Plant-parasitic cyst nematodes secrete CLAVATA3 (CLV3)/ESR (CLE)-like effector proteins. These proteins have been shown to act as ligand mimics of plant CLE peptides and are required for successful nematode infection; however, the receptors for nematode CLE-like peptides have not been identified. Here we demonstrate that CLV2 and CORYNE (CRN), members of the receptor kinase family, are required for nematode CLE signaling. Exogenous peptide assays and overexpression of nematode CLEs in Arabidopsis demonstrated that CLV2 and CRN are required for perception of nematode CLEs. In addition, promoter–reporter assays showed that both receptors are expressed in nematode-induced syncytia. Lastly, infection assays with receptor mutants revealed a decrease in both nematode infection and syncytium size. Taken together, our results indicate that perception of nematode CLEs by CLV2 and CRN is not only required for successful nematode infection but is also involved in the formation and/or maintenance of nematode-induced syncytia.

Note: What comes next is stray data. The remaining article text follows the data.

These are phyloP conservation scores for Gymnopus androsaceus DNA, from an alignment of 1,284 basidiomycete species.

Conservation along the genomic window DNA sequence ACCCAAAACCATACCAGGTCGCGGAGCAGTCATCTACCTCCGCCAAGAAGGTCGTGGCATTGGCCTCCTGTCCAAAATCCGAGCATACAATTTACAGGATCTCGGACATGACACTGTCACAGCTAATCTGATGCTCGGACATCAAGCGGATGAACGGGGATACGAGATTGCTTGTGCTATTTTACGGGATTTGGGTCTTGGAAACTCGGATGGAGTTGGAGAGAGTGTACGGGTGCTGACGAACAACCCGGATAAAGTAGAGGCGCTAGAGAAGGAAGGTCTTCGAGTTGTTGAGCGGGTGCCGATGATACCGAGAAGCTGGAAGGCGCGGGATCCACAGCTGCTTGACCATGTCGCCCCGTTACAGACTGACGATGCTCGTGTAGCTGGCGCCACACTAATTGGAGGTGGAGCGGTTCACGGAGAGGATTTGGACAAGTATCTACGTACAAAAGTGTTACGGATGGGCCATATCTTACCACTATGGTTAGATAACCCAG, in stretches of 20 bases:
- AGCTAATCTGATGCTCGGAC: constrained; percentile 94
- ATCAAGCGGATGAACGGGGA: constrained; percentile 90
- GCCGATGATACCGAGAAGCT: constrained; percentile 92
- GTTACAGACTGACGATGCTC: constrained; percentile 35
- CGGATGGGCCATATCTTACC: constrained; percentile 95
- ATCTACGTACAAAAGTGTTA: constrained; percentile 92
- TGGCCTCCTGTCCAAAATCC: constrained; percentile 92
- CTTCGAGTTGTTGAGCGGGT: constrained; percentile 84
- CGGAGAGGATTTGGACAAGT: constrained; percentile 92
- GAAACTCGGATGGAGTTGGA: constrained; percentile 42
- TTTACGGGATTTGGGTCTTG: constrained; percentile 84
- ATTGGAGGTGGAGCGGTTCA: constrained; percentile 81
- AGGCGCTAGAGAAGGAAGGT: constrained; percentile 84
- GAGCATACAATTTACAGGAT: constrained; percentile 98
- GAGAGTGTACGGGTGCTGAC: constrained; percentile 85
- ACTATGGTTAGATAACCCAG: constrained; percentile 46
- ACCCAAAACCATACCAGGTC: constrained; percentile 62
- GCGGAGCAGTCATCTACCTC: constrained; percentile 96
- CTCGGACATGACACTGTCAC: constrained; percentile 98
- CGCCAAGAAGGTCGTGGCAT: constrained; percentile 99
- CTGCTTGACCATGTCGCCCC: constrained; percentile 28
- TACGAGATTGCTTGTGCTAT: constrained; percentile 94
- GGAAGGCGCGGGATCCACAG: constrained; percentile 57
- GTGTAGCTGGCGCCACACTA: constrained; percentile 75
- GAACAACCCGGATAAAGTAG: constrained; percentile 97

Biotrophs are pathogens that establish intimate parasitic relationships with the host that they infect. Often these relationships involve some kind of modification or reprogramming of the host cell(s) to accommodate the pathogen’s subsequent growth and development. Plant-parasitic nematodes are biotrophs that mainly attack the roots of plants and cause crop damage of over $100 billion annually (Sasser and Freckman, 1987). The most economically important plant-parasitic nematodes include the cyst-forming nematodes of Heterodera and Globodera spp. These sedentary endoparasitic nematodes form intimate parasitic relationships with their hosts by penetrating the root as motile juveniles and migrating intracellularly until they reach the root vasculature where they select a single cell to initiate a feeding site. The initial syncytial cell undergoes developmental changes to re-differentiate into a syncytium to support subsequent nematode growth and development in later sedentary stages (Davis et al., 2004). The syncytium forms when neighboring cells fuse as a result of partial cell wall degradation (Endo, 1964), creating a permanent feeding cell that shares characteristics with plant cell types including meristematic cells, endosperm cells, transfer cells, and developing xylem (Mitchum et al., 2008). Development and maintenance of the syncytium is dependent on the secretory effector proteins originating in the esophageal gland cells and delivered into the host root through the stylet of the plant-parasitic nematode (Davis et al., 2008). Recently, the CLAVATA3 (CLV3)/ESR (CLE)-like effector proteins secreted by cyst nematodes have been shown to act as ligand mimics of plant CLE peptides, and are required for successful nematode infection (Wang et al., 2005; Patel et al., 2008; Lu et al., 2009; Wang et al., 2010a,b).